Spend Matters Afternoon Coffee

Keeping it separate.
US to separate political contributions from federal procurement -- A panel of US senators has voted to keep information on political contributions separate from the federal government's procurement process. The move came when the Senate Armed Services Committee voted in favour of an amendment to the 2012 National Defense Authorization Act that would prevent the inclusion of any regulation that would compel companies bidding for federal government contracts to disclose political contributions which they had made.

The blame game.
Transocean Report Blames BP for Gulf Spill -- Transocean, the Swiss company that owned the rig lost in last year's oil spill in the Gulf of Mexico, issued an extensive report on the disaster on Wednesday that largely blames BP, the well's owner. The conclusions of the 854-page, two-volume report may not be particularly surprising, considering the enormous liability in civil lawsuits and possible federal criminal charges.

...will they start passing to consumers now??
Swedish fashion retailer H&M blames higher procurement costs, campaigns for Q2 profit fall -- Purchasing costs were also higher than usual in the quarter, it said. This was mainly attributed to currency effects related to the strong krona and the weak U.S. dollar, cost inflation in the sourcing markets as well as lower spare capacity with suppliers. "H&M chose not to pass on the increased purchasing costs to the customers," it said, adding it had instead profited from increased market share as it strengthened its pricing position.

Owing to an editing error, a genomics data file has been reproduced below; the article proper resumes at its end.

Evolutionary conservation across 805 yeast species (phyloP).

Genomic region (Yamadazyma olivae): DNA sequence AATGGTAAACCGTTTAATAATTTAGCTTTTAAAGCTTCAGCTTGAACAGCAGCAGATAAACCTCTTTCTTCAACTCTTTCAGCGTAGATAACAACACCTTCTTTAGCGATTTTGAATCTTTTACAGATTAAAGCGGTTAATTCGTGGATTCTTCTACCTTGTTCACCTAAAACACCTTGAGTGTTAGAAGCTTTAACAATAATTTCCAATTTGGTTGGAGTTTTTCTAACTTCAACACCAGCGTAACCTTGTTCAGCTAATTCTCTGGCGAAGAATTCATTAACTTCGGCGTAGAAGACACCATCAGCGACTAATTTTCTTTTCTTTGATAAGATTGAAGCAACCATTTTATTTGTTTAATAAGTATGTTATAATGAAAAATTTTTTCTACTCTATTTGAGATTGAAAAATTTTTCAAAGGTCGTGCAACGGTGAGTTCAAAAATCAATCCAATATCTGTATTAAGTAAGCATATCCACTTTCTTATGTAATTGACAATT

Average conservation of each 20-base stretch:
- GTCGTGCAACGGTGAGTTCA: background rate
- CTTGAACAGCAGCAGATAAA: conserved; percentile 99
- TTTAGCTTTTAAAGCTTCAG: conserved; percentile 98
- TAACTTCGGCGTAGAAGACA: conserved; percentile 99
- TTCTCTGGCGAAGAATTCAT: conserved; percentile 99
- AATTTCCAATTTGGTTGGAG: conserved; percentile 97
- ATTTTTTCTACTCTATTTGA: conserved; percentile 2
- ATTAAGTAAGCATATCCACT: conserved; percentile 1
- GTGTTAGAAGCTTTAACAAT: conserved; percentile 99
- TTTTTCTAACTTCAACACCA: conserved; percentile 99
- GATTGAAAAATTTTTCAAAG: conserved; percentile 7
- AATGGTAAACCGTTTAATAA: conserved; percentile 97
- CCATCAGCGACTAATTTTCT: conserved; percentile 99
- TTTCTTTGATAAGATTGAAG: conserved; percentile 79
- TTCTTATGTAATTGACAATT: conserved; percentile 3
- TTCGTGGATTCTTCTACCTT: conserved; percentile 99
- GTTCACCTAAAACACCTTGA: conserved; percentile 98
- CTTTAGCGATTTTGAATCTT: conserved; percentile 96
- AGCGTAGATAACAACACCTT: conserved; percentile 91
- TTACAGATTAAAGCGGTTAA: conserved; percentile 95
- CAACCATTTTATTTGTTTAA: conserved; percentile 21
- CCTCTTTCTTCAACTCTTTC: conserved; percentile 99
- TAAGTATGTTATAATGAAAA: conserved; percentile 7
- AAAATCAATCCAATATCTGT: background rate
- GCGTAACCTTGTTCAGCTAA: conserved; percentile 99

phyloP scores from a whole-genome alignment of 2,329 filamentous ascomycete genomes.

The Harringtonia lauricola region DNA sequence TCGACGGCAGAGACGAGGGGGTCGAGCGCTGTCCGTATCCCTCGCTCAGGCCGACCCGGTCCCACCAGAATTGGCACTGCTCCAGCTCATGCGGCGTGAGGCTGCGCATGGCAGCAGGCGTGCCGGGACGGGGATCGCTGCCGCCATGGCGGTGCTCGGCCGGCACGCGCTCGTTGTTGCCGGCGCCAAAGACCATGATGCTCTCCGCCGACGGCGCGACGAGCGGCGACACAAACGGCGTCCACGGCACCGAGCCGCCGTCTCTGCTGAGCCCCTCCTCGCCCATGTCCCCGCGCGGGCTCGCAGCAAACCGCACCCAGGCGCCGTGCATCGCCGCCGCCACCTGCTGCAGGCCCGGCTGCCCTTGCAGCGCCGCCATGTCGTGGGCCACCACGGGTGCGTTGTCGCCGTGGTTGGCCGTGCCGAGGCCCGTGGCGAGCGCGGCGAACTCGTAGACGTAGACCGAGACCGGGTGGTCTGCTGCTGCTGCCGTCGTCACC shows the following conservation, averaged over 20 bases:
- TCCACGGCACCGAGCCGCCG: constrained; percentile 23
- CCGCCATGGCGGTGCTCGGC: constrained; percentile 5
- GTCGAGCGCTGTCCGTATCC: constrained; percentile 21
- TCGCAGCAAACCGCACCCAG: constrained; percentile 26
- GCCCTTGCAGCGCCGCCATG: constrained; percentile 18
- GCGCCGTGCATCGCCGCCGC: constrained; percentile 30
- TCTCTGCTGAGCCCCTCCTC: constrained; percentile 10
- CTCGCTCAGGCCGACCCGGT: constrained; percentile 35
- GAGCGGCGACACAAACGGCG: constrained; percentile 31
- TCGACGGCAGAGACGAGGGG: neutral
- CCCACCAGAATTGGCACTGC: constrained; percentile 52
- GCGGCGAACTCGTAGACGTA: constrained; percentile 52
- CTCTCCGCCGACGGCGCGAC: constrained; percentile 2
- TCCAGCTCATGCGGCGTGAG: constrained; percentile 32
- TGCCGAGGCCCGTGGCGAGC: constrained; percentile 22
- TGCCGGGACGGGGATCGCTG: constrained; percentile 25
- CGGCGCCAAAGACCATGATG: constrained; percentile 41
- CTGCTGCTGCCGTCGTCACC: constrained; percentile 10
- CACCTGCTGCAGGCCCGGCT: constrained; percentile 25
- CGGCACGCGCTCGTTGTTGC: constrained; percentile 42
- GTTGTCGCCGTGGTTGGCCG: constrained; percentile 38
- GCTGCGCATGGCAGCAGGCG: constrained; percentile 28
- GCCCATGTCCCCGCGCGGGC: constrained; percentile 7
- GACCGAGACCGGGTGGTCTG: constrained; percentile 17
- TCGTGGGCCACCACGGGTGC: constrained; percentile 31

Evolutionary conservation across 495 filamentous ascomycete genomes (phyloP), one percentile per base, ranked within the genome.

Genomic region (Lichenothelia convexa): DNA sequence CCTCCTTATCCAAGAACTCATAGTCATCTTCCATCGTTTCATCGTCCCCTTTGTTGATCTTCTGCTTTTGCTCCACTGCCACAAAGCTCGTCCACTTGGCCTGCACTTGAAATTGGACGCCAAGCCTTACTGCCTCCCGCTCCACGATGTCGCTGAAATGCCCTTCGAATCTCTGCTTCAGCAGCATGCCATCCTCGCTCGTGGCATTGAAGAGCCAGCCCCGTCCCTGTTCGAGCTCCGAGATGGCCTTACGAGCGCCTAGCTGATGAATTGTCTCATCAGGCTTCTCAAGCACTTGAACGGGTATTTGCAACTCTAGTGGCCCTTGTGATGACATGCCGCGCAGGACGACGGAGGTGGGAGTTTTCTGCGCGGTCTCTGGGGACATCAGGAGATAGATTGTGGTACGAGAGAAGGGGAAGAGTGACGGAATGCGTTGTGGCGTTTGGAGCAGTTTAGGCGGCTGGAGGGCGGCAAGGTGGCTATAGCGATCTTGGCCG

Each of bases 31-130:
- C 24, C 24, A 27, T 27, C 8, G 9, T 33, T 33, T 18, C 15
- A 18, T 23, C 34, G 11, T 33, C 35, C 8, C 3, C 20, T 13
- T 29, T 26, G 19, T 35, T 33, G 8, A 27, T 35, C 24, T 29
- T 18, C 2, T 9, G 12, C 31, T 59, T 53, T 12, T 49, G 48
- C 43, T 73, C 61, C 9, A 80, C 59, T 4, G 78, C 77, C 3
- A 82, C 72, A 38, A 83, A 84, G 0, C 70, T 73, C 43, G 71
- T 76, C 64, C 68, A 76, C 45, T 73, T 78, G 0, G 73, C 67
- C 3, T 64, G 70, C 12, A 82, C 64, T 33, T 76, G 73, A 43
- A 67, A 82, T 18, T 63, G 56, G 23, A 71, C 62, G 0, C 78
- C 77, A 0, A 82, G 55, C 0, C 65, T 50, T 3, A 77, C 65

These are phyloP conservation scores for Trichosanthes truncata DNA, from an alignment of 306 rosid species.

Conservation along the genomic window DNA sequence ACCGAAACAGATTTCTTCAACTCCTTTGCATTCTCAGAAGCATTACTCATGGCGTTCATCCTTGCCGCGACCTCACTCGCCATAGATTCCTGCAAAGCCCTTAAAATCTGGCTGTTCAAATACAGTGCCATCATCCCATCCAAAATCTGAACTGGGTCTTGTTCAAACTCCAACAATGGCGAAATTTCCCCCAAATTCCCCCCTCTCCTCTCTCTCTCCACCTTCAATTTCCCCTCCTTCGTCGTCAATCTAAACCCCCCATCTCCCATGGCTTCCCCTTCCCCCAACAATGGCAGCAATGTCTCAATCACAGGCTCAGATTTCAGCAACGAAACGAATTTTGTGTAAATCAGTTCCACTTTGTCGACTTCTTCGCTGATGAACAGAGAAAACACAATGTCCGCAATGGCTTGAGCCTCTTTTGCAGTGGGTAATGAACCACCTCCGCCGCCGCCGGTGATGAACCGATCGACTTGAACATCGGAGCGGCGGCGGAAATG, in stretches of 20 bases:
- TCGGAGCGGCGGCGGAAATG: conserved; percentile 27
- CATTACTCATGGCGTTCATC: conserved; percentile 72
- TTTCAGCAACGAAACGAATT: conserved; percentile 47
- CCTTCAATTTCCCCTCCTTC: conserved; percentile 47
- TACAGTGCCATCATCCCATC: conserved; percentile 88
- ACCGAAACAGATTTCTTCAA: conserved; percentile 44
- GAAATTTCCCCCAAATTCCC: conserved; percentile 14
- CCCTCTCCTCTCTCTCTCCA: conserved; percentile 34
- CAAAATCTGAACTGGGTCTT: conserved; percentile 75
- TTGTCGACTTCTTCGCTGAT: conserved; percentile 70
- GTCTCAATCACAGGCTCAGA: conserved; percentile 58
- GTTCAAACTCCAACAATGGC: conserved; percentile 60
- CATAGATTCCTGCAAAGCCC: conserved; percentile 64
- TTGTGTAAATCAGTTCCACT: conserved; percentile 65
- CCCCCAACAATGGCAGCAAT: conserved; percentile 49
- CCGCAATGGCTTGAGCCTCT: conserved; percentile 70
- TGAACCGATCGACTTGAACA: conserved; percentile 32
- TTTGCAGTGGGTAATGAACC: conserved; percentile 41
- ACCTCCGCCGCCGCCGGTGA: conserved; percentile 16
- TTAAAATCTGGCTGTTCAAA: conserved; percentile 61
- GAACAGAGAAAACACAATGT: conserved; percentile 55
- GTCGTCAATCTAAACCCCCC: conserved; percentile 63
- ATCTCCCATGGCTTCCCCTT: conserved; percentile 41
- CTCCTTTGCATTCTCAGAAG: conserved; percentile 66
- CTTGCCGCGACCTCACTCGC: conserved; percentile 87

History lesson of the day.
A Brief History of the Corporation: 1600 to 2100 -- On 8 June, a Scottish banker named Alexander Fordyce shorted the collapsing Company's shares in the London markets. But a momentary bounce-back in the stock ruined his plans, and he skipped town leaving £550,000 in debt. Much of this was owed to the Ayr Bank, which imploded. In less than three weeks, another 30 banks collapsed across Europe, bringing trade to a standstill. On July 15, the directors of the Company applied to the Bank of England for a £400,000 loan. Two weeks later, they wanted another £300,000. By August, the directors wanted a £1 million bailout. The news began leaking out and seemingly contrite executives, running from angry shareholders, faced furious Parliament members. By January, the terms of a comprehensive bailout were worked out, and the British government inserted its czars into the Company's management to ensure compliance with its terms. If this sounds eerily familiar, it shouldn't. The year was 1772, exactly 239 years ago today, the apogee of power for the corporation as a business construct.

- Sheena Moore

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